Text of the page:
You have bad joints. Pelvic floor problems. Bladder issues. You're pregnant. You have a chronic pain or an injury. There's any number of reasons that high impact training may be temporarily or permanently out of the question for you, but this doesn't mean you can't get a solid high intensity workout — especially if you're employing the fundamental tenets of interval training.
Interval training demands that you work at a really high intensity for a short period of time, followed by a shorter period of rest for a relatively brief succession of intervals. We're talking 12 minutes to 30 minutes, max, as opposed to standard cardiovascular or weight training that requires you to put in as much as an hour (sometimes more). And, this kind of interval training — known to millions ashigh intensity interval training (HIIT) — facilitates all the perks of long cardiovascular and resistance training sessions in that condensed amount of time. Again, it's all about working at the maximum intensity; pushing your body to the limit, and then dial it back. Then pushing it again. Then taking a break. Repeat.Studies show this is just as effective for fat loss, lean muscle gain and overall body health — if not more effective — than traditional steady state cardio or weight training sessions.
So, it's easy to see why pain, discomfort and other physical limitations would make missing out on this incredible form of training even more of a bummer. But you don't have to. While HIIT is high intensity by definition, it's not necessarily high impact. Sure, HIIT workouts often include high impact moves like burpees, jump squats, box jumps and tuck jumps — but they don't have to do include these things. In fact, you can get a killer, fat burning low impact HIIT workout with no jumping or bouncing whatsoever.
Resistance. If you can't add intensity through high impact plyometrics (explosive, jumping moves that require the muscle to stretch and contract in short sequence), then you can make up any exertion lost by picking up some weights. The exact amount of weight will depend on you and your current fitness level, but they should be as heavy as you can lift for the entire interval while performing the movement correctly. By your last round, you should be struggling, to be sure, but if you need to do a shoulder press, for instance, and can't lift your 20lb dumbbell over your head by the first 15 seconds of the first interval, chances are, it's too heavy. Lighten up. You need to feel the burn, but you also need to be able to do the workout.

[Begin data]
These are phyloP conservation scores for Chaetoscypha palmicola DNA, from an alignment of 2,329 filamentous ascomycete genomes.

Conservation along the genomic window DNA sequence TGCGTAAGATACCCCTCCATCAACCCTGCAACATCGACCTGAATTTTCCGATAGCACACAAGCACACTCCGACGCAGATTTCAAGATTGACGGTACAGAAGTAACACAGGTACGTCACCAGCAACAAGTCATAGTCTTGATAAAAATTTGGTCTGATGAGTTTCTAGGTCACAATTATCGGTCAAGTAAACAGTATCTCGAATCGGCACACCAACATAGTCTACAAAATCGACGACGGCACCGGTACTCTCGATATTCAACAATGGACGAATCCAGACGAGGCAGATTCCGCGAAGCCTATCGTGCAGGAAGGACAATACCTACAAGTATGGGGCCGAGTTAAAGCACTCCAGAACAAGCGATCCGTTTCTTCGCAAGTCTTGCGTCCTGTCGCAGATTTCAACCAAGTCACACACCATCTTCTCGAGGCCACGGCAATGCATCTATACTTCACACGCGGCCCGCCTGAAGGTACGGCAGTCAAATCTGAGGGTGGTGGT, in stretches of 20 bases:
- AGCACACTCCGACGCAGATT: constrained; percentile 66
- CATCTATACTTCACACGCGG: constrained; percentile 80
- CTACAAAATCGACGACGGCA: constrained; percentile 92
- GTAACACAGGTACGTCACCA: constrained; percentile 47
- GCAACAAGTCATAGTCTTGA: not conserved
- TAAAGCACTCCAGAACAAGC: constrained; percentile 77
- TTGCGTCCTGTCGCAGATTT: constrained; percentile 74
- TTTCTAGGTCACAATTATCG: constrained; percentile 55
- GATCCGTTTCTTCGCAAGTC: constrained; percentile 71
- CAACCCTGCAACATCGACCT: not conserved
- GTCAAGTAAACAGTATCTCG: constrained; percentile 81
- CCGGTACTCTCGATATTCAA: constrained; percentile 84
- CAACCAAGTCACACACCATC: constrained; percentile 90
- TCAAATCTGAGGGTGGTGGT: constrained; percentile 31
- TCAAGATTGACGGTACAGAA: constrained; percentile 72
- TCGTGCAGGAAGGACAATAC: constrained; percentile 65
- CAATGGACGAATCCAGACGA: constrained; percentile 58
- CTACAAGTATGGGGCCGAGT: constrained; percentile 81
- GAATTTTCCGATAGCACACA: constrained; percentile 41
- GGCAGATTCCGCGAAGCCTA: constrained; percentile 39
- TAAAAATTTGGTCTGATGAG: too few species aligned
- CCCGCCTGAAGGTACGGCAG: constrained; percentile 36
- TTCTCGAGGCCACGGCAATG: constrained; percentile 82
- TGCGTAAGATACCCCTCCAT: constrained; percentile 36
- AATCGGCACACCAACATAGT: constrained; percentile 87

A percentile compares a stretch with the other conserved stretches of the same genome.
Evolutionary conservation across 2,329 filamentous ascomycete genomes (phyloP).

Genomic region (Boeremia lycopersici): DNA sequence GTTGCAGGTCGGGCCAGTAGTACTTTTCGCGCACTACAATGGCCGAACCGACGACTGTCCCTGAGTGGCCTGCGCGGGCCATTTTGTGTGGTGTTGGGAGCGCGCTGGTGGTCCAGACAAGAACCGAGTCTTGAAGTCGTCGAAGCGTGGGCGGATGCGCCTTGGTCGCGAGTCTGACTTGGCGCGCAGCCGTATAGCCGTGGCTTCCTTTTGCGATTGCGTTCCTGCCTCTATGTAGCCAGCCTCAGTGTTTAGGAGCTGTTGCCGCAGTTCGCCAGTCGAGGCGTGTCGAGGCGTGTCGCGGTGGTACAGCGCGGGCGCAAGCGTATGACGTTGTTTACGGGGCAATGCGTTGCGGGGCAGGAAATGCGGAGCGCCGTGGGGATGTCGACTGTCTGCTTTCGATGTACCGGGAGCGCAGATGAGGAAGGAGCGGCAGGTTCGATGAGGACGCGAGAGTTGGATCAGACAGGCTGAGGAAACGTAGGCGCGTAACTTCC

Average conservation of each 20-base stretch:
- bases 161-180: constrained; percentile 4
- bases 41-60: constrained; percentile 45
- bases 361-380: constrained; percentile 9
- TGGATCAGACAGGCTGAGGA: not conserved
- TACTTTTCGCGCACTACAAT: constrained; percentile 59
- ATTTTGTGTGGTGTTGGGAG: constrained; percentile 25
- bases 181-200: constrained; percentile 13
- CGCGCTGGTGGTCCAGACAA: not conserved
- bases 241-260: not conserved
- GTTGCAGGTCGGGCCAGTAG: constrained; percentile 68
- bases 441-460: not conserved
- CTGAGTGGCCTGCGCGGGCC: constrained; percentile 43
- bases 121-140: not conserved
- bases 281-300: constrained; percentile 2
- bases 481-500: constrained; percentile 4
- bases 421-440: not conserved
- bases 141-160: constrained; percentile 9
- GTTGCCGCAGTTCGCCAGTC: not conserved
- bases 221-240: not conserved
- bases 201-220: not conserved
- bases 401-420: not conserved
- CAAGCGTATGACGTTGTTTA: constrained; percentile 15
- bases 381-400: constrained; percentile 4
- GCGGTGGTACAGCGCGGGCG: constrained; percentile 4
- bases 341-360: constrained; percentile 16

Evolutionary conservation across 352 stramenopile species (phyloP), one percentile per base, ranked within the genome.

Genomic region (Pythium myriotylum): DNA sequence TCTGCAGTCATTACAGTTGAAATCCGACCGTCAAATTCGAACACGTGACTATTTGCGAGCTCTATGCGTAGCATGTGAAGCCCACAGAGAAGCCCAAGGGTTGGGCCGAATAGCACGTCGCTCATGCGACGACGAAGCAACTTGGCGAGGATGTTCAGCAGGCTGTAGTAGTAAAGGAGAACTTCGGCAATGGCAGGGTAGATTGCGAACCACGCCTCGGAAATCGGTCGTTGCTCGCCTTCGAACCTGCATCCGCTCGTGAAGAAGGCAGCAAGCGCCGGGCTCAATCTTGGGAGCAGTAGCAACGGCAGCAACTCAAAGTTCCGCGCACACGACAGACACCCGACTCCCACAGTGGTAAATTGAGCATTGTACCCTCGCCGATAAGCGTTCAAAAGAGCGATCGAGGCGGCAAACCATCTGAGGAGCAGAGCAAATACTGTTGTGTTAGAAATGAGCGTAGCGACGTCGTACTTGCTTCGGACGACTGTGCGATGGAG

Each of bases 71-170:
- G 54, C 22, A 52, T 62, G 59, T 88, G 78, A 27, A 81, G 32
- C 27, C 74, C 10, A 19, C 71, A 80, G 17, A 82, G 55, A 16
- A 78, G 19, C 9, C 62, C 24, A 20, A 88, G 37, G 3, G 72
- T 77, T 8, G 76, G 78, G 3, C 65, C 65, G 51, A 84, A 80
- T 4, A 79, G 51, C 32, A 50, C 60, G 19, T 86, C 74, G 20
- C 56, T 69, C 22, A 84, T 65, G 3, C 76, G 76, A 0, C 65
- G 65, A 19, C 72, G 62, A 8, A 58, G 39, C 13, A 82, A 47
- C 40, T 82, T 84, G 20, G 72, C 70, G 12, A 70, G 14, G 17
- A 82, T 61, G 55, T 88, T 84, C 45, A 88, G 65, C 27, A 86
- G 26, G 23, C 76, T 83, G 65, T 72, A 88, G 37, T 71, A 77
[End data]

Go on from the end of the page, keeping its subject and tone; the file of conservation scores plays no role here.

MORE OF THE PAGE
Here's a killer low impact HIIT workout for that loss that will help you torch calories during and after your workout. Bybuilding lean muscle mass, you turn your body into a fat torching machine. So, load up, and smash out this circuit. No excuses! (Just results.)
Tips: Keep the bend in your knees throughout the movement & keep your weight in your heels. Maintain a flat back, and relaxed shoulders — don’t hunch them up or forward.
Tips: Keep knee behind toes during the lunge. Don’t rush the movement: make sure it is controlled.
Tips: Keep core engaged throughout movement & spine flat. As you bring the bar up, ensure that you don’t shrug up your shoulders. Lock them down.
Tips: Tuck your belly button into your spine for optimal core engagement. Keep breathing fully and evenly in & out.
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